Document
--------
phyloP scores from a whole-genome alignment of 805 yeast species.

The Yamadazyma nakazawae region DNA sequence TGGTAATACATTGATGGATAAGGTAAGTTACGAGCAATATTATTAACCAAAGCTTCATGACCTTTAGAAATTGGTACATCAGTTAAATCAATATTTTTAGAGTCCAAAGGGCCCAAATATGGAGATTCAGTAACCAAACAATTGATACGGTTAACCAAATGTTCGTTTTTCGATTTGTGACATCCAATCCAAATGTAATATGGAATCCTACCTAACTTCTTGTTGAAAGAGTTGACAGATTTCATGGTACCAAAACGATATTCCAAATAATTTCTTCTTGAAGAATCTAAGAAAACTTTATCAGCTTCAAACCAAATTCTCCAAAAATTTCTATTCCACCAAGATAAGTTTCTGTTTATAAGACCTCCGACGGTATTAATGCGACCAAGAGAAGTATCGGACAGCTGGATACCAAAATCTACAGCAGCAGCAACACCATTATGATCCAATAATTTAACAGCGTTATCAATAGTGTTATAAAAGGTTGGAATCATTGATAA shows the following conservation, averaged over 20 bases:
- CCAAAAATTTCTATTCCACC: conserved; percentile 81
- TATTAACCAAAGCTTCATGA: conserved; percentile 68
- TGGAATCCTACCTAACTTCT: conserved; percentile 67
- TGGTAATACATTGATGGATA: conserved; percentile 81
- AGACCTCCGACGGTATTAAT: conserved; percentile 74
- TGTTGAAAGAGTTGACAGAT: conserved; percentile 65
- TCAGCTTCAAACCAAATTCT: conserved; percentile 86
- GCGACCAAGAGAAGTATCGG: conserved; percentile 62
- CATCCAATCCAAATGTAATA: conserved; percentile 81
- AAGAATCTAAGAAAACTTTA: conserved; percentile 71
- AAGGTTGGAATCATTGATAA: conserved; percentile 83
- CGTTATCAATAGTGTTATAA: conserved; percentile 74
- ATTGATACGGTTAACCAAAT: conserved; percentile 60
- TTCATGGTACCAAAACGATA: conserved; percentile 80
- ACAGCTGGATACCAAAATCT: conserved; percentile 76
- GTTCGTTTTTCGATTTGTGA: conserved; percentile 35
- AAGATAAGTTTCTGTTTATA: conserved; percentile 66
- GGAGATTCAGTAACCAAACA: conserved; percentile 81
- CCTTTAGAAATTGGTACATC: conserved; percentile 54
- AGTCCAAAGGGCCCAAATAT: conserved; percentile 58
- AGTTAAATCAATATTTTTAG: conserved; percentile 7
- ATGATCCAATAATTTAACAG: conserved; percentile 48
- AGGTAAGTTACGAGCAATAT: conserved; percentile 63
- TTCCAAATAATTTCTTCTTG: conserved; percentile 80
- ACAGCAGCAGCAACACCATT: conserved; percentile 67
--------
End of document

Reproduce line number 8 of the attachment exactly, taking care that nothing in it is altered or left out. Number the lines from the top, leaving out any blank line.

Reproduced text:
- TGTTGAAAGAGTTGACAGAT: conserved; percentile 65